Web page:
“It’s absolutely brilliant, what they did,” Stanley said of the treatment program. “No one in my entire graduating class at Reality House has gone back to prison. We’re still close and in touch.”
After working as an executive chef in Winter Park, Stanley lives now in Fort Lauderdale, where he co-hosts three construction-related cable-television shows.
The Department of Corrections said it didn’t cut programs like the one at Reality House because they aren’t effective.
“The decision to reduce or eliminate these community-based services was not based on performance or the department’s value of these services,” spokeswoman Glady told The Beacon in an email.
The DOC had to use its available money to provide “humane conditions” in its 148 correctional facilities and deliver the medicines and medical care that are required by the state, she said.
The math doesn’t make sense to Andrew Williams, senior director of residential services for Stewart-Marchman-Act Behavioral Healthcare, which runs the Reality House facility on Indian Lake Road between DeLand and Daytona Beach.
Williams said he was “devastated” to learn about the end of services for the more than 300 inmates per year who went through Reality House.
The residential program costs about $52 a day per person, about the same as the state pays to keep a male inmate in jail.
The difference, Williams said, is the payoff in reduced recidivism — the chance that the inmate won’t go back to jail. The Florida Department of Corrections defines recidivism as a return to prison within three years of release.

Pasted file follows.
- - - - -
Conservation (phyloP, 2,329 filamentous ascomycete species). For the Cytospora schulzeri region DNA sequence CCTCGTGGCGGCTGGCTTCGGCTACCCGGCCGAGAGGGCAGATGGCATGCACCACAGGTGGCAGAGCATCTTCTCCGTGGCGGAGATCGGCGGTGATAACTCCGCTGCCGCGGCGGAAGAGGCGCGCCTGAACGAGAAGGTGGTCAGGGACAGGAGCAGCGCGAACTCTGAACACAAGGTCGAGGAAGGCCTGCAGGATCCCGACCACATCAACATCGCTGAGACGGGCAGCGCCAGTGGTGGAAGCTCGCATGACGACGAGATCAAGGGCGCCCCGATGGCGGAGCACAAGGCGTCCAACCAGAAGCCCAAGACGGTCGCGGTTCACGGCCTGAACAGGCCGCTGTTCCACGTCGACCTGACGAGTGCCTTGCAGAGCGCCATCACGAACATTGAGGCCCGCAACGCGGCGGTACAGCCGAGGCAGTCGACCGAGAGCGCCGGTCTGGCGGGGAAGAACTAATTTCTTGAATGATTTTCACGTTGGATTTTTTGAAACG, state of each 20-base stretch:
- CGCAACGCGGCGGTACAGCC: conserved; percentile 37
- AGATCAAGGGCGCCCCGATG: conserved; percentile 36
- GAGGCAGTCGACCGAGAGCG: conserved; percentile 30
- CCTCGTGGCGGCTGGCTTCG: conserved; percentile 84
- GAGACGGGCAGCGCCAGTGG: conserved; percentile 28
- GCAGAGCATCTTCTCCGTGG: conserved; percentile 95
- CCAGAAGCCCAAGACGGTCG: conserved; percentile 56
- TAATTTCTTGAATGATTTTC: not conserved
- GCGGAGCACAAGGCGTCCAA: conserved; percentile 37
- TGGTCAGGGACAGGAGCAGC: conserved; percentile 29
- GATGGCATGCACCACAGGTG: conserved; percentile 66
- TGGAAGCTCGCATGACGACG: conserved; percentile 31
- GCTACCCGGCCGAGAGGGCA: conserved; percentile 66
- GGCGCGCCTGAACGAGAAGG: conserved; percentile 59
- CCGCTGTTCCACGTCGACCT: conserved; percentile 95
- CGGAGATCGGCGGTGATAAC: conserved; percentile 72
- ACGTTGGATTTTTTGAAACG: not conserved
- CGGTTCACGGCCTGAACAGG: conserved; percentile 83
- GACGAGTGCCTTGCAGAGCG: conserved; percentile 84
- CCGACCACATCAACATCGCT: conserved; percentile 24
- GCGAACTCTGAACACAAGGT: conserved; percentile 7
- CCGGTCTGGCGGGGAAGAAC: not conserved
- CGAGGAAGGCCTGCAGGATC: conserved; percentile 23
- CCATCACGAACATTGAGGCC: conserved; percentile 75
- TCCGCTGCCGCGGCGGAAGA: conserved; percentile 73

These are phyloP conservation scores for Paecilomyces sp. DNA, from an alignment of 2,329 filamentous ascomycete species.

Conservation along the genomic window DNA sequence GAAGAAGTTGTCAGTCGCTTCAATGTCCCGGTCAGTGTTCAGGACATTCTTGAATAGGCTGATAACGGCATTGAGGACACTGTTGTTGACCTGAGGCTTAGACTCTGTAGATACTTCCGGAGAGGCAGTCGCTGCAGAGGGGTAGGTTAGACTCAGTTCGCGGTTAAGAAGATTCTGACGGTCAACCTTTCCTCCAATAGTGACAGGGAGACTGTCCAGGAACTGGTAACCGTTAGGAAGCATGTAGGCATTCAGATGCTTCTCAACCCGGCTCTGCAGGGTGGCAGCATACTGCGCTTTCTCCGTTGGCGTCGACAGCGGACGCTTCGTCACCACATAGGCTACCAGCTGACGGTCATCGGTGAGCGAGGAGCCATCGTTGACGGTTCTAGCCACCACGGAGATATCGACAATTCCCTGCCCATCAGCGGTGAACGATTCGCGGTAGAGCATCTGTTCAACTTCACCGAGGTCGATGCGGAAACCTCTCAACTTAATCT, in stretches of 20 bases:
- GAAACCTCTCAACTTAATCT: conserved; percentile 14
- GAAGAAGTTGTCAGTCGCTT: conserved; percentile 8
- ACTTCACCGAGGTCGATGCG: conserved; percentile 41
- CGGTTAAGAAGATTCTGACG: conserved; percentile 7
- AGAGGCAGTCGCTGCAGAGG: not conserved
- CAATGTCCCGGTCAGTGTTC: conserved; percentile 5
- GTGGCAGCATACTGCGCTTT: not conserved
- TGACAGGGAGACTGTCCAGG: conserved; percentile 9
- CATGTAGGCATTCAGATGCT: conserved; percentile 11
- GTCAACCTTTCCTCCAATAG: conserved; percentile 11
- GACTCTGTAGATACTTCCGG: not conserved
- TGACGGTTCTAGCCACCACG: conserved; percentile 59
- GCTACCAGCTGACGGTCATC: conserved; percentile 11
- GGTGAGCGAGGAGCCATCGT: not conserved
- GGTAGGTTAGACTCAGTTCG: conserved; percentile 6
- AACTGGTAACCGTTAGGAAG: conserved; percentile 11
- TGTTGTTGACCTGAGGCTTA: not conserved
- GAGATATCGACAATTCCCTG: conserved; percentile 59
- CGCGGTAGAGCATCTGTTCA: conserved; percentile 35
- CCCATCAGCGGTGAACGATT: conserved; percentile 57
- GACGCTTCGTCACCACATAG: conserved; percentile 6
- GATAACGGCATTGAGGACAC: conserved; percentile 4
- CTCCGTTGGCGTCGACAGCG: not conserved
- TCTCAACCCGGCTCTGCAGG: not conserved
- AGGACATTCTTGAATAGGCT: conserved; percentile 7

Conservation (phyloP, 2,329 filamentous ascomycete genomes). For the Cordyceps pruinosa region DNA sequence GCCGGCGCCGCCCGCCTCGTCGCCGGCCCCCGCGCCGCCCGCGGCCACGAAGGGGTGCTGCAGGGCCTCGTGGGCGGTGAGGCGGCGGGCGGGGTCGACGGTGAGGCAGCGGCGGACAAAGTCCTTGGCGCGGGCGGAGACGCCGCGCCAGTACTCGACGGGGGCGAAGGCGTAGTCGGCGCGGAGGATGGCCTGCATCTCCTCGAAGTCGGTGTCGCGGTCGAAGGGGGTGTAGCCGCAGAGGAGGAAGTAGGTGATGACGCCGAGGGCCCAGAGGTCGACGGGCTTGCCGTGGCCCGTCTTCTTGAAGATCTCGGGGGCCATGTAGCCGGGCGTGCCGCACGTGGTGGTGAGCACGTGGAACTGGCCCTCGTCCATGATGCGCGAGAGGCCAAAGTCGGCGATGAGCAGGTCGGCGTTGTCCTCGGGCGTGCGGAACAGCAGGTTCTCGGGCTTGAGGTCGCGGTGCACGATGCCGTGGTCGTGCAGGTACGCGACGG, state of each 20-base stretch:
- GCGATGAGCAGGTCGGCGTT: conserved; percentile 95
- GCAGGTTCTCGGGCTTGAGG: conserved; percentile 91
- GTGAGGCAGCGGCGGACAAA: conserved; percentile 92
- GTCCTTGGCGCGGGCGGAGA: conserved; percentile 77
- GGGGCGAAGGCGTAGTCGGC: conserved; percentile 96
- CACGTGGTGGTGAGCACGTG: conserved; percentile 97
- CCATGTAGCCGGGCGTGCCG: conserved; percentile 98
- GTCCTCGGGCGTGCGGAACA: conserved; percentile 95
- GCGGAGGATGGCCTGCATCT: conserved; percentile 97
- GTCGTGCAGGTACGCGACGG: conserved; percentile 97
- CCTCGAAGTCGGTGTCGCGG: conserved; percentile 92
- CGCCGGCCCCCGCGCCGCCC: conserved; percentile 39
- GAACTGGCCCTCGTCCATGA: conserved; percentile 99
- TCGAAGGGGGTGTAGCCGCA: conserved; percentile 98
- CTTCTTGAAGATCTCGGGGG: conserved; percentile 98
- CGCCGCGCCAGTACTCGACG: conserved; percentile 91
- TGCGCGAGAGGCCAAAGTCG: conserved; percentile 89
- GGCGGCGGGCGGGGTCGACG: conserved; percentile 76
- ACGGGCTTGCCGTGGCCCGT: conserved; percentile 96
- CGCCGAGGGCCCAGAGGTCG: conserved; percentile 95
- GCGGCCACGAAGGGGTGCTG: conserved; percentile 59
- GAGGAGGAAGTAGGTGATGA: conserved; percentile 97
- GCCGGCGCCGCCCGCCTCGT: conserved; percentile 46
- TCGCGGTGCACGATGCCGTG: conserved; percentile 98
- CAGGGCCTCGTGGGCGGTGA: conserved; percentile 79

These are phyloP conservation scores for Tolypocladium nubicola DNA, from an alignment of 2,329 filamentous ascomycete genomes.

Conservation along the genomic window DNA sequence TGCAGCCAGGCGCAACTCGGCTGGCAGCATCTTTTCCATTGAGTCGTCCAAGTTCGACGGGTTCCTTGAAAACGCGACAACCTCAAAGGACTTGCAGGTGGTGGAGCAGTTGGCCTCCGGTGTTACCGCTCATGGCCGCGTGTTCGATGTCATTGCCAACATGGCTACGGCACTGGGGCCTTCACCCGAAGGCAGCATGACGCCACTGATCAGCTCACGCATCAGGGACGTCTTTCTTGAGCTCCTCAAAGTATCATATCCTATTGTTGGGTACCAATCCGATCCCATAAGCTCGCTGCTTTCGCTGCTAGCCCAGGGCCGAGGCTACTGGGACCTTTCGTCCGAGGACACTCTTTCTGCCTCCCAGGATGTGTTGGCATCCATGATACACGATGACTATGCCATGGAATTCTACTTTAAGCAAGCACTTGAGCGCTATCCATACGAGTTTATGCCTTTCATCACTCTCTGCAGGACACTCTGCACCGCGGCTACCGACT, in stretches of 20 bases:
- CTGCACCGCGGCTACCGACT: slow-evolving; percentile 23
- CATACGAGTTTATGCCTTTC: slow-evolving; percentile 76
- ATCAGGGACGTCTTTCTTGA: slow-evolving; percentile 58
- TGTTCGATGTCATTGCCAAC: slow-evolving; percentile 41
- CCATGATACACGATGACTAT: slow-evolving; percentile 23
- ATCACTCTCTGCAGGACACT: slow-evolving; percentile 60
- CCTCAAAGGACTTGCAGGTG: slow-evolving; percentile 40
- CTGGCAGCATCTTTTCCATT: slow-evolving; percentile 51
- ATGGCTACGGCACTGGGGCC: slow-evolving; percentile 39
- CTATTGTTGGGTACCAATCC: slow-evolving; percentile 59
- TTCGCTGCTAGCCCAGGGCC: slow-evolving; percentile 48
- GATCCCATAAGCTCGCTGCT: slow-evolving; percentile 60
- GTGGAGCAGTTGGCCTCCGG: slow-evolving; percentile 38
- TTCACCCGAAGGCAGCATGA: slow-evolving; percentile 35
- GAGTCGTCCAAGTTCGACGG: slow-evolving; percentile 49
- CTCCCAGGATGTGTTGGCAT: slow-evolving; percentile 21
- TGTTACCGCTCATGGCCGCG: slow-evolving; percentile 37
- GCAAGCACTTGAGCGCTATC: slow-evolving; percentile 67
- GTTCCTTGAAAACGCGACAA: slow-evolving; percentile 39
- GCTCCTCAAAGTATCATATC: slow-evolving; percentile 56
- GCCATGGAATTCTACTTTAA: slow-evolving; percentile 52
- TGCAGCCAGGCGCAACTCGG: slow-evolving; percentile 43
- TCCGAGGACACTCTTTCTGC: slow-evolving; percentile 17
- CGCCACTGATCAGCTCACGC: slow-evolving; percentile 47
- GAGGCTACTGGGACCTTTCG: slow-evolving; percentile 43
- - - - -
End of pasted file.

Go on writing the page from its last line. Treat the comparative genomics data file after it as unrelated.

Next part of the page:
“The last report released to [Stewart-Marchman-Act] from the Florida Department of Corrections (FDOC) stated that our Reality House program was the best in the state — with a 96-percent success rate (which means we had a recidivism rate of merely 4 percent),” Stewart-Marchman-Act Behavioral spokeswoman Claire Brubaker said.
Overall, the DOC’s recidivism rate is much higher, although it has decreased from 32.5 percent in 2006 to 25.4 percent in 2013, according to a state report.
But DOC spokeswoman Glady pointed out that the state agency’s rate includes the inmate population at large, not only the well-behaved inmates who qualify for programs like Reality House.
It still doesn’t make sense to Williams.
“We’re doing a phenomenal job. If we were doing a poor job, I understand, cut us,” he said. “We’re the shining star. If I were in the secretary’s shoes, I would be putting Reality House out there, because it’s positive. Matter of fact, I would turn a whole prison into Reality House.”
The Department of Corrections, too, hopes the budget cuts aren’t permanent.
“Due to the rising cost of providing medical care, the fixed costs for basic conditions, the cost of security staff and the fixed appropriated ’18-19 budget, making adjustments to programming and treatment has been taken as a last, but necessary resort,” DOC Secretary Julie Jones said in a statement released to the news media. “It is our hope that these decisions, while necessary given the circumstances, are temporary and a positive working partnership with our community partners can continue in the future.”